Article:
Pressures of Software for Medical Devices
In the medical device industry, the issue of software design is an important one. It can not only improve homogeneity and streamline processes, allowing for increases in safety and production, but also has to comply with a strict range of ever-changing and evolving regulations.
Compliance, particularly in the medical devices sector, is non-negotiable as failures could literally put lives at risk. In the past year, firms across Europe have been coming to terms with the EU Medical Device Directive (MDD) after an initially shaky start. Some firms questioned that lack of guidance offered to accompany the new regulations, but now those questions have been answered, many have to get down to the difficult task of making the changes required to ensure that existing products comply with the new rules, and to alter processes and designs so that new device manufacturing and software will also pass the test.
Speaking to MDDI Online, Leonard Eisner, of Eisner Safety Consultants, said that this is a long process and one that businesses should not shy away from, explaining that there is much to be done between now and when the regulations come into force in June 2012. However, he suggested that the problems that the regulations cause software companies could help a drive towards innovation.
"This will help push manufacturers to really get a clue. After almost six years of the standard being published the EU isn't delaying anymore. Manufacturers already got their one chance for a three-year delay by the EU & Health Canada," he said, adding that thorough preparation will be vital if firms are to achieve compliance.
"They may need to redesign product, definitely do gap analysis, update requirements related to risk management, go through testing, and get acceptable results before the end of the applicable transition."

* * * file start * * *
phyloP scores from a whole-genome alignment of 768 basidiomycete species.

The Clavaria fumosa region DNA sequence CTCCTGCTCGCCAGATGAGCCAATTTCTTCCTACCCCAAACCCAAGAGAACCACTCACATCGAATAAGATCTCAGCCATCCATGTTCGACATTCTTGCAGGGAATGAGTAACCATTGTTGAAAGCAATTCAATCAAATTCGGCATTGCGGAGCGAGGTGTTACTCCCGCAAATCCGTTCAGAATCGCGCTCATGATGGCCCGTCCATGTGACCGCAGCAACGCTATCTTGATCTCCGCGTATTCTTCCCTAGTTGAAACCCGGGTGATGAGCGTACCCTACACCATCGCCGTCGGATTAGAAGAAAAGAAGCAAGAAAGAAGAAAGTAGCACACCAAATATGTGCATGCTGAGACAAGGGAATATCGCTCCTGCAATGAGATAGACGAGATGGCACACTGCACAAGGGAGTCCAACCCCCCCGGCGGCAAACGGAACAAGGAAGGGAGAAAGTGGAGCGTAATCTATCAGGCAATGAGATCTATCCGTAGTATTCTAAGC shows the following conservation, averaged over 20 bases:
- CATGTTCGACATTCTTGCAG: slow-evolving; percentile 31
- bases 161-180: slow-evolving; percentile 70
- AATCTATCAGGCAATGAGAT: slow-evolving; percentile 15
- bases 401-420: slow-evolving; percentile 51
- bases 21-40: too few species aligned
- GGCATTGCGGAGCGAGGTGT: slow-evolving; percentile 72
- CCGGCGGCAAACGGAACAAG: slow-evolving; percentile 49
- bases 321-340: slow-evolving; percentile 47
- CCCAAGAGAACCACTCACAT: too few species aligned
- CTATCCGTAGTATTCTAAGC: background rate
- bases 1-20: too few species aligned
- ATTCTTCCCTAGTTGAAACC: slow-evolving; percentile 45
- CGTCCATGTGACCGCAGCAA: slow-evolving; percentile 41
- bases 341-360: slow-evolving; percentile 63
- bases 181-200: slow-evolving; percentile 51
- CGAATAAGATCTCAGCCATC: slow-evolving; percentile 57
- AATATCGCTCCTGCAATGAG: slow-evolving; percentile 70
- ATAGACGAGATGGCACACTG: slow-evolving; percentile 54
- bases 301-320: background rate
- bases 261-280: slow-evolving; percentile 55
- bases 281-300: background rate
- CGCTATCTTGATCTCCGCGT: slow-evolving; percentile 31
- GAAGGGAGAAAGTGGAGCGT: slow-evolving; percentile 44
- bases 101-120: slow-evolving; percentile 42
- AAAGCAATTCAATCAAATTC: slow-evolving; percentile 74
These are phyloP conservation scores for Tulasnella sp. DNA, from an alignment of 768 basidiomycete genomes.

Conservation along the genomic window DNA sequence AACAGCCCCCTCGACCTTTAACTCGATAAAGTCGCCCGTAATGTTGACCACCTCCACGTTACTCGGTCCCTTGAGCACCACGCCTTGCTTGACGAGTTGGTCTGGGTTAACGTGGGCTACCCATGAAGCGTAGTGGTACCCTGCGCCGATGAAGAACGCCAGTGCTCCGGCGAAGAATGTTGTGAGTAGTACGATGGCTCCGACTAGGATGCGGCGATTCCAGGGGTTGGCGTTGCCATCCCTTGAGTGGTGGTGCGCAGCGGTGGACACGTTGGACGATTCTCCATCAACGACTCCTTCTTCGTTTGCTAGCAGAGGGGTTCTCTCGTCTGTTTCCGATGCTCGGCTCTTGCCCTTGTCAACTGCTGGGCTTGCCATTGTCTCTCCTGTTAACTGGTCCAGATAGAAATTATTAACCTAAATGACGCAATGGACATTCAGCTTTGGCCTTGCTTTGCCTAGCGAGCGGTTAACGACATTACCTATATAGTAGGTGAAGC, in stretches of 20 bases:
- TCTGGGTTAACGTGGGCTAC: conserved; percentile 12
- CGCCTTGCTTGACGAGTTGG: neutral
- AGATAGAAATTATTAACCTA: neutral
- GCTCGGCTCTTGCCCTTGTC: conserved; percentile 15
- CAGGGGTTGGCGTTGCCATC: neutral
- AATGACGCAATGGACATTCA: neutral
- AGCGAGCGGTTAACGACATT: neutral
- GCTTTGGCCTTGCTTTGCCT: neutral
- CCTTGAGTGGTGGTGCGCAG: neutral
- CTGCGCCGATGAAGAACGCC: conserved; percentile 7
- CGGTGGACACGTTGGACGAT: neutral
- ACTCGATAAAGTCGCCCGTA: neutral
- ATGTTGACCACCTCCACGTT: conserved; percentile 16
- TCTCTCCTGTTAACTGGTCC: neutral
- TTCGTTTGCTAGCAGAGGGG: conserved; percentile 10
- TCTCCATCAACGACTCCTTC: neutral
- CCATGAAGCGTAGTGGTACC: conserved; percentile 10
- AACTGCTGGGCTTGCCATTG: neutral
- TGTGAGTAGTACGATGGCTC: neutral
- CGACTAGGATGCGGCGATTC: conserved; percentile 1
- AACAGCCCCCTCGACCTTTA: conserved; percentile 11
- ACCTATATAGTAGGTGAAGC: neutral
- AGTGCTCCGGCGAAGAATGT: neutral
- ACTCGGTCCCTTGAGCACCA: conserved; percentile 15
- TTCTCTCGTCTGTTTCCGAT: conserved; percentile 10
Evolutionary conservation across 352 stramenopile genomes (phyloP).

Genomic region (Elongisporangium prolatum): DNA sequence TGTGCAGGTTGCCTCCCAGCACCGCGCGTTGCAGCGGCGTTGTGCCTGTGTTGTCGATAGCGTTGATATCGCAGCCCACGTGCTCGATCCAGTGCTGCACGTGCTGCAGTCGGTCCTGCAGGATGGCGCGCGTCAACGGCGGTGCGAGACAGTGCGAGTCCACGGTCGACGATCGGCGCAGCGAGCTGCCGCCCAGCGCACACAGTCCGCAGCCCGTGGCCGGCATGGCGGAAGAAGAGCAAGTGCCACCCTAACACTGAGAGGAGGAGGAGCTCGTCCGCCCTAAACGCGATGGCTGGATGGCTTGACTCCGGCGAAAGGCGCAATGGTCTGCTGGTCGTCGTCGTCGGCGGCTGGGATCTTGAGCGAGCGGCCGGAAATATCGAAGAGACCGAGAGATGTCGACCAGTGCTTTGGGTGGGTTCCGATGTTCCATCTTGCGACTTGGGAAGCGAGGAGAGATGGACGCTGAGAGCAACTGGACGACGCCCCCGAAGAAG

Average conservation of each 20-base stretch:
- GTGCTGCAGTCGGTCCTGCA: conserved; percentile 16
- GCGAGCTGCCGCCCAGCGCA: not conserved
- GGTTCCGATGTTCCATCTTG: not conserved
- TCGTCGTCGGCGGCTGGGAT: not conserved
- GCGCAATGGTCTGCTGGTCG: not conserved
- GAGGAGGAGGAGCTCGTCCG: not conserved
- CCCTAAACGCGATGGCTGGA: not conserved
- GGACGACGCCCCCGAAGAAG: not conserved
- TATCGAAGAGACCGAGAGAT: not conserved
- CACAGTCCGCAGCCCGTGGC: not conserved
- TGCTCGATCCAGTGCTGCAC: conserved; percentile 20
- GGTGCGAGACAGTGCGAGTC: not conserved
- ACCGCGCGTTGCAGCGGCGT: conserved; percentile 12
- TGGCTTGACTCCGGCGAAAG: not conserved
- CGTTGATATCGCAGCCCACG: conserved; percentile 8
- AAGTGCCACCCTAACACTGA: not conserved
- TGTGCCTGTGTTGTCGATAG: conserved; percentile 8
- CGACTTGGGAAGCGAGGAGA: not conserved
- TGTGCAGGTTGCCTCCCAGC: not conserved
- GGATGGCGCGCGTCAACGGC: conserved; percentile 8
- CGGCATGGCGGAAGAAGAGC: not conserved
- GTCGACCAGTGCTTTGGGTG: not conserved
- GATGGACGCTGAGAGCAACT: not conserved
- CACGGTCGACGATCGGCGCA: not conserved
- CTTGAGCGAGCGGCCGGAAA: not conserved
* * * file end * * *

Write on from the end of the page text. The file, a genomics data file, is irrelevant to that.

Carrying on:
All of this new regulation is necessary due to the huge rate of growth seen in the medical devices industry as a result of improvements in technology but also, conversely, due to the rising prevalence of diseases such as cardiac and neurological disorders around the world. According to visiongain estimates, the global market was worth $236.1 billion in 2010 and it is predicted that by 2021 medical device contract manufacturing revenues will total a staggering $95.7 billion. The most recent Medical Devices Contract Manufacturing 2011-2021 Outlook estimates that in the next decade, revenues will more than double, such is the boom the industry is undergoing.
However, the global economic climate has not left the growing industry unscathed, Visongain reported. It claims that the sector is coming under increasing pressure not only from a regulatory stance, but also as it seeks to respond to pricing pressure. Organisations are doing all they can to improve profits in a volatile global landscape by streamlining processes and cutting all unnecessary costs. The report claimed that the medical devices industry has been exploiting outsourcing to this end, with original equipment manufacturers thought to have reduced their expenditure by close to 30 per cent by using outsourcing firms that have sophisticated and diverse areas of expertise.
A recent report by South Africa's Times Live has highlighted the damaging effect the global financial strain is having on the medical devices sector. A supplier, who spoke to the newspaper on condition of anonymity, explained that public hospitals in Gauteng were delaying operations and potentially putting lives at risk because suppliers of medical devices have halted deliveries and services following a lack of payment.
"Some patients requiring urgent trauma surgery have not been operated on timorously because the availability of implants has been negatively affected," the source explained. Clearly, the medical devices industry is undergoing a dramatic period of change, with professionals doing all they can to overcome difficulties from a range of angles, nevertheless, it is set to see enormous growth.
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